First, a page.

Over 2.3 million of us are familiar with the COVID-19 Tracer App, however when the App was launched in May 2020, Regional Public Health (RPH) quickly identified that there was a gap for parts of our community. A collaborative team quickly set-about creating an accessible alternative to the NZ COVID Tracer App, the ‘COVID-19 Contact Tracker’ booklet to circulate within our Wellington communities. Initially over 10,000 copies were distributed to libraries and community groups in our region.
Two key members of the creative team were Siobhan Murphy, graphic designer, from RPH and Leo Goldie-Anderson from the 3DHB Disability Strategy team. Siobhan designed the booklet and Leo was able to provide advice and feedback to ensure the content was accessible for as many people as possible. Staff from our Māori and Pacific Health units were also involved early at the drafting stage to provide feedback on the concept. The booklet was created with older people and disability groups in mind. People who may not own a smart phone, or who may not be adept at scanning QR codes. By helping people keep track of where they have been and who they have seen, in turn, helps our contact tracing efforts.
Not long after the booklet was launched in the Wellington region, the Unite Against COVID-19 team, saw the potential to nationalise the booklet. Utilising the Regional Public Health concept and designs, they published the ‘NZ COVID-19 Tracer Booklet.’ At the same time taking accessibility to another dimension by translating this version into over 20 languages.
“What thrilled me the most about this collaboration was the dedicated effort to accessibility, and considering the information needs of the disabled community right from the beginning of the project. Being brought on board at draft stage, and having my feedback actively sought and quickly responded to was a great way to build accessibility in from the start,” said Leo. Last year, Leo was also seconded into the Ministry of Health team as the alternate formats lead for the disability communications team.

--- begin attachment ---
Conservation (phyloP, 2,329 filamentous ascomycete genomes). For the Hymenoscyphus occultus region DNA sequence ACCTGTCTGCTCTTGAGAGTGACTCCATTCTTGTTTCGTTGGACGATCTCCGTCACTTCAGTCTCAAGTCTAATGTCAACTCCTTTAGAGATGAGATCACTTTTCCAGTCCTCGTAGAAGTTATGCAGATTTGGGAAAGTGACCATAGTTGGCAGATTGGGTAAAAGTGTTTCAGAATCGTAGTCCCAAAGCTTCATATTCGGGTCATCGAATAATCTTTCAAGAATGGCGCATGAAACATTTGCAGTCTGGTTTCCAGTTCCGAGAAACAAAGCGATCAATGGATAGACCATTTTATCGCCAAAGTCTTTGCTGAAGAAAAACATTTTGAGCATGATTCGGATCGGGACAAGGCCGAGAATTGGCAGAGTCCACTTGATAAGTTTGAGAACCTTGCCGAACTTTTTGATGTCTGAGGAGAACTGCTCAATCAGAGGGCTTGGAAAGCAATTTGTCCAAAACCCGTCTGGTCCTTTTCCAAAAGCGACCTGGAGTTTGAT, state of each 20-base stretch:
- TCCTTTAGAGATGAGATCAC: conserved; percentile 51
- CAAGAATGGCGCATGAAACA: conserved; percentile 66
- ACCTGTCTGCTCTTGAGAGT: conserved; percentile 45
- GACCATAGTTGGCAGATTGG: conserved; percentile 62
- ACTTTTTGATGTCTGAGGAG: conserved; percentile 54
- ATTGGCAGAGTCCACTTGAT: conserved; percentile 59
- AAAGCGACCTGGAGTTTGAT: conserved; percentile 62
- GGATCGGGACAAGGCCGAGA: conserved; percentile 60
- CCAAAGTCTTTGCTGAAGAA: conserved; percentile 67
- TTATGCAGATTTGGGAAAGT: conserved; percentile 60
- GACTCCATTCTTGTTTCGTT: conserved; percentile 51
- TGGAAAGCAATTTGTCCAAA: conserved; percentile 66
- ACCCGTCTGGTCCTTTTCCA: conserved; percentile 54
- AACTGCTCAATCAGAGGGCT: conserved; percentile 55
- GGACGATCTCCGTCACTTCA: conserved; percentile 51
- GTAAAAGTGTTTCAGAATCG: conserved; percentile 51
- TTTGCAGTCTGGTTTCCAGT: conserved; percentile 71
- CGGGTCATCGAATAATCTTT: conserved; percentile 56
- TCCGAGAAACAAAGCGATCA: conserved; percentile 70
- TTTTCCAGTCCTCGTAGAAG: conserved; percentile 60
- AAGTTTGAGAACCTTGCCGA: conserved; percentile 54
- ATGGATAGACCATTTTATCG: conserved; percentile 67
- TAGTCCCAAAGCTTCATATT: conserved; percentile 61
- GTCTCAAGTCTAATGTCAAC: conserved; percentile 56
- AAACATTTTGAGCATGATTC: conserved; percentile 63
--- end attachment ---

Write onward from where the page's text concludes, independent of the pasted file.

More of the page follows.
“Access to information is a human rights issue, and any gaps or problems in communication are magnified during a crisis! Disabled people need all the same information at the same time as the rest of the community, and it needs to be easy to find, easy to access, and easy to understand. Clear communication was New Zealand’s best weapon against COVID-19, and our fantastic national response relied on everyone in our team of five million knowing what was happening and what to do,” said Leo.
The response from the community has been positive too. “I have had people contacting me saying how much they love the booklet and how useful it is. A community board member contacted me to say she saw the booklet at the Paraparaumu Library, she had many contacts within her community who would benefit from the booklet, so she asked for 100 that she would hand out,” said Siobhan. “Similarly, an employee at a retirement home said ‘we have received the COVID-19 booklet and our residents love it!’ Then she placed an order for 300 more copies. It’s cool that what started out as a communications project for our Wellington community, turned into a really valuable resource that people from all over New Zealand can now access.”
The COVID Tracer booklets are free and can be ordered through the Unite Against COVID-19 website.
Regional Public Health’s booklet is also available ontheir website
Both websites have printable versions available.